By comparison to what happened in Westminster last week, this outcome was positively enlightened.

    In her introductory remarks, Baroness Kramer explained that the government had commissioned a report on the future of the oil industry from Sir Ian Wood.

    Who is Sir Ian Wood? He’s a billionaire who made his money from the family company he inherited, the Wood Group. It provides services (engineering, construction, repairs) for the oil and gas industry.

    http://www.monbiot.com/2014/06/26/a-legal-duty-to-maximise-greenhouse-gases/

    #13712

    ulvfugl
    Keymaster

    Temperatures over Greenland Fast Approaching 400,000 Year High, Risk 15-19 Feet of Additional Sea Level Rise

    http://robertscribbler.wordpress.com/2014/06/26/temperatures-over-greenland-fast-approaching-400000-year-high-risk-4-6-meters-of-additional-sea-level-rise/

    #13725

    ulvfugl
    Keymaster

    NATO and the EU’s open intent to “integrate” all of Europe including Russia into their geopolitical order, clearly by force if necessary, their abuse of the EU’s legal framework to impose thinly veiled sanctions on Russia, overt nepotism, as well as obstructing the completion of projects that are demonstrably beneficial to their own member states reveals an emerging political order of immense criminality unbound by the rule of law and a clear and present danger to global stability. For those in eastern Ukraine weathering air raids, artillery barrages, and mechanized “national guard” composed of ultra-right Neo-Nazi militants, that instability is already a deadly, daily reality.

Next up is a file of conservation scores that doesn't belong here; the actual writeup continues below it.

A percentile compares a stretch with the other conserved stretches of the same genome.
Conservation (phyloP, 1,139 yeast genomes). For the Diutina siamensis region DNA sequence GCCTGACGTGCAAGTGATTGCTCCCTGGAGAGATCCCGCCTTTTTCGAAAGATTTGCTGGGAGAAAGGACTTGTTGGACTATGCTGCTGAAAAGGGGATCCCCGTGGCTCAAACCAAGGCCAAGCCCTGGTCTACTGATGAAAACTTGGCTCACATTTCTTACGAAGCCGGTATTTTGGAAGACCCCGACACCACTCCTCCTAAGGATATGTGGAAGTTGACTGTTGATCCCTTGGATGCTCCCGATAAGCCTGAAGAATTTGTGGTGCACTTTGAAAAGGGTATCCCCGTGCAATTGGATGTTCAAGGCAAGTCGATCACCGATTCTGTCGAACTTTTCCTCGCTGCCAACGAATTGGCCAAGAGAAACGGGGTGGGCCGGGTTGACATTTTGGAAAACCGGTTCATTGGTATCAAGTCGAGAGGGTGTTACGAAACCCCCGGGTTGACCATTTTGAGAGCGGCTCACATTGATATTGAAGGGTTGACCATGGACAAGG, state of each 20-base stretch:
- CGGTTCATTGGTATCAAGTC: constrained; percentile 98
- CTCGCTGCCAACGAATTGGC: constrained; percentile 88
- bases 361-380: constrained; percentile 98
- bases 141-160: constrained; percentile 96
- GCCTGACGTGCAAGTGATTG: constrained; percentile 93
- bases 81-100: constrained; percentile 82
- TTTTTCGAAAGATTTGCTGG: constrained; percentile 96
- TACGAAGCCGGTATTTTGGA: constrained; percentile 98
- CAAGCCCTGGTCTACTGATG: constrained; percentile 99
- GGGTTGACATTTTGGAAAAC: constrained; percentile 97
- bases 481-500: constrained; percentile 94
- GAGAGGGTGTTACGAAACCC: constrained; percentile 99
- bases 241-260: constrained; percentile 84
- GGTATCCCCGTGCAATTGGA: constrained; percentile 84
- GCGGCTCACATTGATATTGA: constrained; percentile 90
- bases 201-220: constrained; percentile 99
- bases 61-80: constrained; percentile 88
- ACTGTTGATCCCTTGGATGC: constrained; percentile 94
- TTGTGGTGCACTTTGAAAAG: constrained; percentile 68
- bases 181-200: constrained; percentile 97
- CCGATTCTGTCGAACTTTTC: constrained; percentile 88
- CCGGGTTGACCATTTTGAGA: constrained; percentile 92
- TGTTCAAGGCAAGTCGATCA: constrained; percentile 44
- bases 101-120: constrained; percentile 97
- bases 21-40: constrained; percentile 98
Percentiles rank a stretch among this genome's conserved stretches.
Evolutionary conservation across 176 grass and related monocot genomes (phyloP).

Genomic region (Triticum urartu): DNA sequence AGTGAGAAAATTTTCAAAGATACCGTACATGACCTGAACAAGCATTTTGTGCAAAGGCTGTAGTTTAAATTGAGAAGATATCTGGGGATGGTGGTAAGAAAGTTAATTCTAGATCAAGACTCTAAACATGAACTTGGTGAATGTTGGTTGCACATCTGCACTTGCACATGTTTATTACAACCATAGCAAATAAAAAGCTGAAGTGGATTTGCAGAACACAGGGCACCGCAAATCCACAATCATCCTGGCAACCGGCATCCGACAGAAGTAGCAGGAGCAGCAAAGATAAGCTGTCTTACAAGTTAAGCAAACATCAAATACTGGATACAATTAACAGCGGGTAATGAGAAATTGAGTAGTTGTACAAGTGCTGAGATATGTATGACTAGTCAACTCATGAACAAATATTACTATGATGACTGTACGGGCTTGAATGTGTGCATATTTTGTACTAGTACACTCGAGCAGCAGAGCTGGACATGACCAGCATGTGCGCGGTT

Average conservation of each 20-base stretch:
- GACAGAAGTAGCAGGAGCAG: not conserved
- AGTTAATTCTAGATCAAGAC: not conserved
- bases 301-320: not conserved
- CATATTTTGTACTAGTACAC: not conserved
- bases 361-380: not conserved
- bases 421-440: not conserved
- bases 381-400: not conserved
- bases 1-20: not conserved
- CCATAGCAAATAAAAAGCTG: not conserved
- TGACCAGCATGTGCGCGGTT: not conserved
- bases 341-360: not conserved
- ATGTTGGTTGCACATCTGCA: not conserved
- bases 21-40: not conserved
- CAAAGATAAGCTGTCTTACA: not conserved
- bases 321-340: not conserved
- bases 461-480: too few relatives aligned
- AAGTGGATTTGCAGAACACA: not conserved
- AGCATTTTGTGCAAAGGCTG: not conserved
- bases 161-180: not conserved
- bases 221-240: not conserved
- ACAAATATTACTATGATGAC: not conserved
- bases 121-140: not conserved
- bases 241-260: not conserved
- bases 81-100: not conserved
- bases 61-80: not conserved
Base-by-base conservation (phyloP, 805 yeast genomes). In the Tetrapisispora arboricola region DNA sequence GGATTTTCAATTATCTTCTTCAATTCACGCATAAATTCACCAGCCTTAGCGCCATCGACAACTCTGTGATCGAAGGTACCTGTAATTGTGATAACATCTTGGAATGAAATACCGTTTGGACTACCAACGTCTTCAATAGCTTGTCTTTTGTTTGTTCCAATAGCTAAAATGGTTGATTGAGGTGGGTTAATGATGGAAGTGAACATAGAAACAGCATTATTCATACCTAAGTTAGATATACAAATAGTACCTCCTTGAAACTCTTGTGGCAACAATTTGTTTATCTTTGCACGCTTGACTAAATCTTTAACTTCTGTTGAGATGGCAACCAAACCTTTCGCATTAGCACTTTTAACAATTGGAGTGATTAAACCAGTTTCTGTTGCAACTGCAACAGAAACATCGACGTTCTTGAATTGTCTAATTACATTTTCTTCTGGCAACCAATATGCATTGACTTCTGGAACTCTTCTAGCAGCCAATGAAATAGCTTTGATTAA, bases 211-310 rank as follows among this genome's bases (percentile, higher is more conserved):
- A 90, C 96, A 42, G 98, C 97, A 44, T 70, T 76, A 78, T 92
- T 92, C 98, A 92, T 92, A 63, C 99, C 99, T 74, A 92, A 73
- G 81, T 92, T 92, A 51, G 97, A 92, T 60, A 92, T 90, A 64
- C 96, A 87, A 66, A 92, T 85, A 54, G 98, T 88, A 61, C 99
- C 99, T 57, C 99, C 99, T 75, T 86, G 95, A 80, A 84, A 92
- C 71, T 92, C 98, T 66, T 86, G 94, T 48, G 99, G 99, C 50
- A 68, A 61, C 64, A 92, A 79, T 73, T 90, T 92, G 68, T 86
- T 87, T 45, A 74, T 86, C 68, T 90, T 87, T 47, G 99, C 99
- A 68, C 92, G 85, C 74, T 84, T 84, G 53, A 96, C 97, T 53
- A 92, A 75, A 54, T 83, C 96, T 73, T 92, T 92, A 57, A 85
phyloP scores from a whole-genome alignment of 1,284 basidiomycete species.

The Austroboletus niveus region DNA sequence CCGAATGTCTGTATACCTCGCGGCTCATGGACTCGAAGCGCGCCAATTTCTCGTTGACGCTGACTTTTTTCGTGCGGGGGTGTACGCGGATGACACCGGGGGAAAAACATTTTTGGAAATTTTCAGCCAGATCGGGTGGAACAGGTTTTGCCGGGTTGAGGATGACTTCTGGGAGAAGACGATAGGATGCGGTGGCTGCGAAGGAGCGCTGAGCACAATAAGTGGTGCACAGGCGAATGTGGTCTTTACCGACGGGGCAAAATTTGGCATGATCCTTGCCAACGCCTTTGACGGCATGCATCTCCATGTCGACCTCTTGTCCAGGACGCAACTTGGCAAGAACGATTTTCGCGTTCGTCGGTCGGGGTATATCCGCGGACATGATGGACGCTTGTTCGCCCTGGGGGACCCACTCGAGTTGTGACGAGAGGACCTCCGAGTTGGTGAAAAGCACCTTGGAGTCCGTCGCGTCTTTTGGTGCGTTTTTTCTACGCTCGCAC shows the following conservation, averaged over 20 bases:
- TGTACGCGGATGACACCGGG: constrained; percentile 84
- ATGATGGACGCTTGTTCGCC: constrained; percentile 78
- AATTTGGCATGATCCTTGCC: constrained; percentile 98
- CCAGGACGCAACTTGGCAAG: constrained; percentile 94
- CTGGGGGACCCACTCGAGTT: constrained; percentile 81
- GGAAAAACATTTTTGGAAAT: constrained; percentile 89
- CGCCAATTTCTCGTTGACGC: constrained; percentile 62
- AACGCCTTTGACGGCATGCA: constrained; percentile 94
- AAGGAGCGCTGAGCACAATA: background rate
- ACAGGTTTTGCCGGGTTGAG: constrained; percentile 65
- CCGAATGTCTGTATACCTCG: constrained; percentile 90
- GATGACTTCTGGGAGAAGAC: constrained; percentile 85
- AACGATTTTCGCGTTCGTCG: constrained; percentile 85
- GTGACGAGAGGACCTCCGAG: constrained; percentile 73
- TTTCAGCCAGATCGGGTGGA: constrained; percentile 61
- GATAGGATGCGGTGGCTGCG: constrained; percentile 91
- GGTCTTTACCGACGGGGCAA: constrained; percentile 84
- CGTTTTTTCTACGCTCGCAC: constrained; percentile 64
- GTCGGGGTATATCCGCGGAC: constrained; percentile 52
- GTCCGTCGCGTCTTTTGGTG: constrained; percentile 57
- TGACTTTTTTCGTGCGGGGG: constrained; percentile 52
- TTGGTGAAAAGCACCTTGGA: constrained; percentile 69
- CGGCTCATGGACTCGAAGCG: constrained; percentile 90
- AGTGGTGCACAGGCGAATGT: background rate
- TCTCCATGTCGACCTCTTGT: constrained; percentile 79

http://journal-neo.org/2014/06/27/ukraine-and-the-battle-for-south-stream/

     

    The global resource wars for what’s left…

    #13733

    ulvfugl
    Keymaster
    #13737

    ulvfugl
    Keymaster

    Giant “whirlpools” in the ocean, up to 500 kilometres across, are driving the world’s climate on a scale previously unimagined. We just don’t know exactly how yet.